Meanwhile, I was a little disappointed, when I called around at the family home tonight, that no-one from the family had attempted to contact Susie today. I sent her a message this evening, not really expecting a reply, a guess just a reminder that she was in my thoughts. There was no response, which was fair enough – might have had late lectures, been sleeping, etc, or simply not in the mood for any ‘conversation’; tonight. I did subsequently ask her mother to try and contact her later – never heard the outcome of that either. I had to assume that contact had been made, otherwise I would have heard. Nevertheless, this Dad went to bed tonight, still concerned, and worried as to how his girl was coping but not wishing to ‘push’ too much.

James called around at  my place later in the evening – to borrow a couple of my ‘Art’ reference books which he needed to assist him with an art assignment he was currently working on for his post graduate university teacher training course. I asked him to make sure they were returned  asap and safely  –  sometimes my books tend to become on permanent loan!! One of the books he borrowed had been an Art textbook of mine during my Year 11 of studies – way back in 1963 – Gombrich’s Story of Art [or similar title] – quite a substantial reference source in it’s time, and in my view at least, a valuable part of my book collection!

Later, I watched a rather depressing ’apparent ‘ true story movie on SBS TV, called ‘Lake Mungo’, but in the main, set in the western Victorian town of Ararat, about 200 kms from here.

Basically, the story  of  a teenager who drowns while swimming in the local dam. When her body is recovered and a verdict of accidental death is returned, her grieving family buries her.  The family then experiences a series of strange and inexplicable events centred in and around their home, and they seek the help of a psychic.  It is discovered that the daughter had led a secret double life, and a series of clues lead the family to Lake Mungo [in south west New South Wales] where her secret past emerges.  The ‘ghost’ aspect of the film, was determined to be the efforts of the teenager to reveal the truth about her life, to her family – until then, her ‘spirit’ or whatever could not rest.  I suggested at the beginning that this was a true story – but perhaps not. The ‘film’ [ a low budget variety] is presented in the form of a documentary with the family, various videos, and amateur films from hand held phones, etc, incorporated into the story – though in fact, all of the characters are actors!  Their performance certainly had this viewer thinking initially that all the material being used was original and authentic. In fact, as one online reviewer noted   ‘Anderson and company [the directors] have crafted an almost flawless impostor: a entirely fictional story brilliantly disguised as God’s honest truth. This feat has been attempted by many, though none have come close to executing their visions with the style and grace of Anderson’s eerie endeavor’  I have to agree. It had me fooled for a while.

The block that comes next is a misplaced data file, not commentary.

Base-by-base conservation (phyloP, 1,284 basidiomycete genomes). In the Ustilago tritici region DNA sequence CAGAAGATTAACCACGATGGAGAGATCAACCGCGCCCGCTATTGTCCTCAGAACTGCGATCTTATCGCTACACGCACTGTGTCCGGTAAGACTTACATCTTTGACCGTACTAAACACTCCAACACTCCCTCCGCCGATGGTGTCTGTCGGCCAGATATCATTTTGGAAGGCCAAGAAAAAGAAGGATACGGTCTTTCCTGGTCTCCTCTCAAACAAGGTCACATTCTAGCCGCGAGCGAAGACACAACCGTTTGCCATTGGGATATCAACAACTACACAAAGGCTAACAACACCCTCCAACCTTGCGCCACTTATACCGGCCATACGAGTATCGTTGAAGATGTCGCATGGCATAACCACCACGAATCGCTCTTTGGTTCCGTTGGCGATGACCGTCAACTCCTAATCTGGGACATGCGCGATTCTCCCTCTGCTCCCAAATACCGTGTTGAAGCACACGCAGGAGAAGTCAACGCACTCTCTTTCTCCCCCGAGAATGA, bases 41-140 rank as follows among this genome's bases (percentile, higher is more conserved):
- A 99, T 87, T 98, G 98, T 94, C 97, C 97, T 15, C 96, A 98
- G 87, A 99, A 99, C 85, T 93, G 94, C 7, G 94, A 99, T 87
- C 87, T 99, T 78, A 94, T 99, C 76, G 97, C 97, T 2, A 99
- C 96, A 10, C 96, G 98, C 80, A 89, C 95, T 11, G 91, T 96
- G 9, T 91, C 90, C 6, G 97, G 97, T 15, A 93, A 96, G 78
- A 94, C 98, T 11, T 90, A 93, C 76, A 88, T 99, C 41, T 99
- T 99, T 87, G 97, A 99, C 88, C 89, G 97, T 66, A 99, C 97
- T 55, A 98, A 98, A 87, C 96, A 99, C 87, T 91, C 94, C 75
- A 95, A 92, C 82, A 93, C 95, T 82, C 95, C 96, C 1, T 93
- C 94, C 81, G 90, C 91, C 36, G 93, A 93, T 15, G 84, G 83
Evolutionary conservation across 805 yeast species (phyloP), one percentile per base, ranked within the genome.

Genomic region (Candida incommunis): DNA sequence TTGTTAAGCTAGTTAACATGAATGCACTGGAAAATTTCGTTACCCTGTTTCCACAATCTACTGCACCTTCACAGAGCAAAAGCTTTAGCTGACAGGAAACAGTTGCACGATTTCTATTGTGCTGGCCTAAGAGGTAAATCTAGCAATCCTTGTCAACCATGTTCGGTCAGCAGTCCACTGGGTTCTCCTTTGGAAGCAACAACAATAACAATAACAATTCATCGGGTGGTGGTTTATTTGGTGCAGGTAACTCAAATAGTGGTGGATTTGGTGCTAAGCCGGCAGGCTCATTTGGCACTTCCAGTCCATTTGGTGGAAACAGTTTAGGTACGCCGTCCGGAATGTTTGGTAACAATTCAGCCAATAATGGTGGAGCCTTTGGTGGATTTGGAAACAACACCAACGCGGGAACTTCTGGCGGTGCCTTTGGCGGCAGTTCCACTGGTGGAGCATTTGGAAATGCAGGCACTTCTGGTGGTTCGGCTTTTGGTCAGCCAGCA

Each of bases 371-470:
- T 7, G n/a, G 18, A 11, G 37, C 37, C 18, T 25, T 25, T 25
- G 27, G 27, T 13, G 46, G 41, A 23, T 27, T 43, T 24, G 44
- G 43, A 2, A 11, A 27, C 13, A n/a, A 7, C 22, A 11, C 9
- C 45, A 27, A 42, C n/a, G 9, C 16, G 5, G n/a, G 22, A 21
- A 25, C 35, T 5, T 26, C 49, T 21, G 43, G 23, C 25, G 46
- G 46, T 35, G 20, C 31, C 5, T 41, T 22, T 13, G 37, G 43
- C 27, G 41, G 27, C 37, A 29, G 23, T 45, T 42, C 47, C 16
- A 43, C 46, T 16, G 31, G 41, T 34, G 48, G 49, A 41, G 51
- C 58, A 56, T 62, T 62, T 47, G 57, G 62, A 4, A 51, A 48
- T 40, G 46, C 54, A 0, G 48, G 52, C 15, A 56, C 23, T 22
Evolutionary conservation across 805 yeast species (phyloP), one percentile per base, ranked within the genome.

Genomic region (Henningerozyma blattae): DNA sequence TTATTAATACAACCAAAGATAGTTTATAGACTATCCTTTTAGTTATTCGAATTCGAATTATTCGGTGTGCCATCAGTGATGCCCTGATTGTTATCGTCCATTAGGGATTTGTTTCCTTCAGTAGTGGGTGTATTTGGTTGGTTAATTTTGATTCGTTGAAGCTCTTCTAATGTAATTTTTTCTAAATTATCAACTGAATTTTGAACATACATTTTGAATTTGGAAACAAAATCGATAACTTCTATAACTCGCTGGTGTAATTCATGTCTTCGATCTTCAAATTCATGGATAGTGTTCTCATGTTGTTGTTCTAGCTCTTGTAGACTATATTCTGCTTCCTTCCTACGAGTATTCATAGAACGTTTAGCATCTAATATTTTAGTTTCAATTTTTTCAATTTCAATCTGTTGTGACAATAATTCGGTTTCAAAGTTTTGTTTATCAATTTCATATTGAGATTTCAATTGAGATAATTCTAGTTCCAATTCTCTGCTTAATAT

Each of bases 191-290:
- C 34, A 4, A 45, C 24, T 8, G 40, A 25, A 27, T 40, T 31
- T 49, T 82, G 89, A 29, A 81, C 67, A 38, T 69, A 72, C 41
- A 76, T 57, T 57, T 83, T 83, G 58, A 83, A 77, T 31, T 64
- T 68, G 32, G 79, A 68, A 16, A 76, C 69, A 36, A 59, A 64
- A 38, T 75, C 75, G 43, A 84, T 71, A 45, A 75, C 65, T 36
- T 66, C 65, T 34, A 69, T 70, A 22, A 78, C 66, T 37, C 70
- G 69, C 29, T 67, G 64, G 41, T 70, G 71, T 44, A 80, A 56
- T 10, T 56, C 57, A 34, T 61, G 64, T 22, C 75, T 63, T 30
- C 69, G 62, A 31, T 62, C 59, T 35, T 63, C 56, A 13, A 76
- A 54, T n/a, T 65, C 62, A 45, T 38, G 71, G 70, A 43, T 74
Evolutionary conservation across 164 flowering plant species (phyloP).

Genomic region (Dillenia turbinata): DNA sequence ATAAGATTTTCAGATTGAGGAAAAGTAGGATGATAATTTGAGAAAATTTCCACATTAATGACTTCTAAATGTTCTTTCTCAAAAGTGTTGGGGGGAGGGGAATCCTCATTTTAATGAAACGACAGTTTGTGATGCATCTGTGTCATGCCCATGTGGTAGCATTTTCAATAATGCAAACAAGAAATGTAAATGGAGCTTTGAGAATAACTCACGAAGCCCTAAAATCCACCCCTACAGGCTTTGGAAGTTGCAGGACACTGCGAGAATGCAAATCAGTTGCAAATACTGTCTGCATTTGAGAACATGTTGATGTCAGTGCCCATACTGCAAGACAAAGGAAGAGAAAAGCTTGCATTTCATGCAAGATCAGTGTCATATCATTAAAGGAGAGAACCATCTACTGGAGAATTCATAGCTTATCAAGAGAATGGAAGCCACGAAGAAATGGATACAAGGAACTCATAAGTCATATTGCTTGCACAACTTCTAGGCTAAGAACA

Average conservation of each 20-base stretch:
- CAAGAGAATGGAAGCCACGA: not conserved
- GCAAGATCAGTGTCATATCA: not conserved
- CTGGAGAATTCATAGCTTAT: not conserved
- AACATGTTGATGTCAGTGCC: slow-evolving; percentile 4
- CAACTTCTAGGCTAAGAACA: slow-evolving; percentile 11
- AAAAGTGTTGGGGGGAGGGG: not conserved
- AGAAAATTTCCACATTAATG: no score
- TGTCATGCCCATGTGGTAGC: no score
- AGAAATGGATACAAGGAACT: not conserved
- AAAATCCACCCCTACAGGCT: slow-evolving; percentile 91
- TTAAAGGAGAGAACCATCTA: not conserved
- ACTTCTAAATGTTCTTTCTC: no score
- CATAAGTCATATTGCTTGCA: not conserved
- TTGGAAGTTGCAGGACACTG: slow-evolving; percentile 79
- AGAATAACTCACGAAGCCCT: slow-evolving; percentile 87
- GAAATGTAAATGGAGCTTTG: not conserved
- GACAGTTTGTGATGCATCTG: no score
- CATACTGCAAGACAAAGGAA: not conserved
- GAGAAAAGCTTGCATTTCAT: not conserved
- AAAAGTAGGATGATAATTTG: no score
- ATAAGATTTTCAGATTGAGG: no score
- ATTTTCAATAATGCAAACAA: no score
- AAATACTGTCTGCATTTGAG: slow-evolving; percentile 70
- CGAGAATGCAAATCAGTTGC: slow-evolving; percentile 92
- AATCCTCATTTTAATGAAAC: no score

However, not really the kind of film I should have watched late into the night  – with thoughts going constantly back to how my daughter was coping, about 100 kms away, wondering whether she is wanting someone up there with her – is she working, studying, sleeping, crying?  Wish I was closer at hand!!